The Wagon Train Diaries...4
The Wagon Train Diaries...4
The rain that pelted the wagon trains for the past seven hours had finally stopped. The Wagon Master wanted to check the rain barrels so he could determine if he had enough water for washing and cooking. It was part of his duties.
Alastar Brown listened intently to the gentle breeze as the leaves crackled due to the raindrops. It was going to be a wonderful day. He crawled out of his wagon only to see something horrible. Something very disturbing. It was a hanging. Someone had hung Charlie Brooks from the biggest branch for everyone to see. He closed his eyes briefly as though he took a moment for prayer. A madman, his speculation was that the one who had hung Charlie was demented.
Then he heard a chorus of screams. The Wagon Master stood in front of his wagon with his hands clasped behind his back and surveyed the wagons. He looked at each wagon with the utmost scrutiny.
The screaming had stopped. He hadn’t heard another sound as the travelers gathered around the man hanging from a tree. In the empty silence that followed, the Wagon Master looked around at his fellow travelers. They seemed just as puzzled as he was.
"Justice, finally," said an older man. The bent, frail looking, white haired traveler who stood next to the Wagon Master shook his head. "In the times of a wild west, we finally tamed a mad man. He swings from that tree until God snatches his soul and throws him to hell."
"Yeah, but what happens to the soul of the man who hung him?" Alastar Brown replied with a rhetorical question. "This is murder."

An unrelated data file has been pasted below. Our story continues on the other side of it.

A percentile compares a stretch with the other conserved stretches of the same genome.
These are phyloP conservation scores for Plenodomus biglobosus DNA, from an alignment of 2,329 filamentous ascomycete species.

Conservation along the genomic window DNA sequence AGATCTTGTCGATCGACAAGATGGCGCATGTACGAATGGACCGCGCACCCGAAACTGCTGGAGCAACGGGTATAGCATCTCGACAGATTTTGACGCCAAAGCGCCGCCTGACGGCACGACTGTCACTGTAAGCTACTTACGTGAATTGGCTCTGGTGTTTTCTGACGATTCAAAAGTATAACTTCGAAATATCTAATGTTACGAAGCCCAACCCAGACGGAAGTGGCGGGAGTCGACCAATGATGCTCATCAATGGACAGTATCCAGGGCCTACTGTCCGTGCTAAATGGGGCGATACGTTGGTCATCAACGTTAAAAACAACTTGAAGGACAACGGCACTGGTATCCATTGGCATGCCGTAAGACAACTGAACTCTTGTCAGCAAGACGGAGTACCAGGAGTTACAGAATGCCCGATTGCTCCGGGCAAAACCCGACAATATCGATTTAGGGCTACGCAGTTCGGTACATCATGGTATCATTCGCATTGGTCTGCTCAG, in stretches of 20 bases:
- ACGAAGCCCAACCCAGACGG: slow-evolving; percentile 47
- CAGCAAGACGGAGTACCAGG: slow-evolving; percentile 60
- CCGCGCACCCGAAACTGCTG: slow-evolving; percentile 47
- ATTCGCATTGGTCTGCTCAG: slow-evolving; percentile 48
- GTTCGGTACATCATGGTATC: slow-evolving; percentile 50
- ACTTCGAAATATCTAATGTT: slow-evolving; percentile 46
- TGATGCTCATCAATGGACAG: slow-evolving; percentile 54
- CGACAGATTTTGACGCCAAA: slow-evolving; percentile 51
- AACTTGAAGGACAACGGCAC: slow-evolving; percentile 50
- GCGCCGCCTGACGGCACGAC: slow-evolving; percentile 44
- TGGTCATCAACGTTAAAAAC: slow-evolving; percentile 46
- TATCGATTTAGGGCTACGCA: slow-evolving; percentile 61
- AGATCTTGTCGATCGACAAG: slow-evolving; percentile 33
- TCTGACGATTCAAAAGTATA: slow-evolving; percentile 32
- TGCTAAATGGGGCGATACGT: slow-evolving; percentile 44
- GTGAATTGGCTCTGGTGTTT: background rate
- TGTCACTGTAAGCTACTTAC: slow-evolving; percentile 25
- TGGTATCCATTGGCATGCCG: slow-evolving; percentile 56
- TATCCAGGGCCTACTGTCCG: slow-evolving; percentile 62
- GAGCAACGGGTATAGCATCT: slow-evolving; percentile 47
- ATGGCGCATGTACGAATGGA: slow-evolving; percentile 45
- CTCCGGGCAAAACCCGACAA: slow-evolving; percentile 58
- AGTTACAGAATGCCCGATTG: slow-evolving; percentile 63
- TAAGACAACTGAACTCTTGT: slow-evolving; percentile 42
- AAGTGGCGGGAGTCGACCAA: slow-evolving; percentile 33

"Murder?" another traveler shouted. "This is justice!"
The Wagon Master was about to acknowledge that comment but stopped when the voices of the travelers flooded the air.
"Settle down! I said settled down," he shouted. "This is murder, and I don’t care what anyone here says. Who ever did this will pay. This criminal act will not go unpunished!"
"He was my brother! Audrey Brooks shouted as she stood directly in front of the Wagon Master. "He butchered children!"
Alastar Brown bowed his head briefly and closed his eyes.
"He got what he deserved, and if you’re going to punish one then you’ll have to punish us all!"
"Audrey, I can’t allow this type of mad justice," said the Wagon Master. "It can’t be tolerated."
She turned and walked away slowly.
"Eric Skye, cut the man down and bury him next to his family," the Wagon Master ordered.
"No!" Shouted Audrey Brooks as she stopped dead in her tracks and turned around. " Bury that animal away from his family. His soul might butcher their souls!"
The Wagon master nodded his head in agreement.
"It’s done Alastar," said Eric Skye. "Lets just bury him and move on. Lets leave it at that."
The deed was done. The Wagon Master drew a deep breath and surveyed the wagons again. This place was the closet thing to home he would likely find here in the wild. And the travelers were like family. That notion should have comforted him, but it left him cold somehow.
Later that day White Deer came back from his scouting duties only to find out what someone had done to the prisoner. He sat down next to the Wagon Master, but did not offer any comforting words.
" How does the Dead Crow’s Valley look?" Alastar Brown asked.
"Like the end of the world," he replied.
"Any other way around it?"
The Wagon Master sighed.
" A little."
" Do you think Eric Skye knew you were the voice in the shadows?"
"You did the right thing Alastar."
"Why don’t I feel right?"
"You had to do it that way."
The Wagon Master nodded somberly...
If You missed the Wagon Train Diaries 3 click here:
If you missed The Wagon Train Diaries 2 click here:
if you missed the Wagon Train Diaries 1click here:
© 2011 Frank Atanacio
More by this Author
The burly man laughed and slapped a large hand on the table, knocking over the glasses, and the half empty bottle of whiskey. “Come on; don’t let that red devil scare you. Say what you mean, he won’t get angry....
A young teenage black boy from a drug plagued neighborhood would probably get lost in the shuffle. Chambers wanted to give that boy a voice. He was hoping something would ...........
The killer didn't need heart failure as death, pain and agony waited in silence, The killer stood up fixing Anne Carter with a cool, contemptuous gaze. Anne fiddled a bit with the toothbrush, but she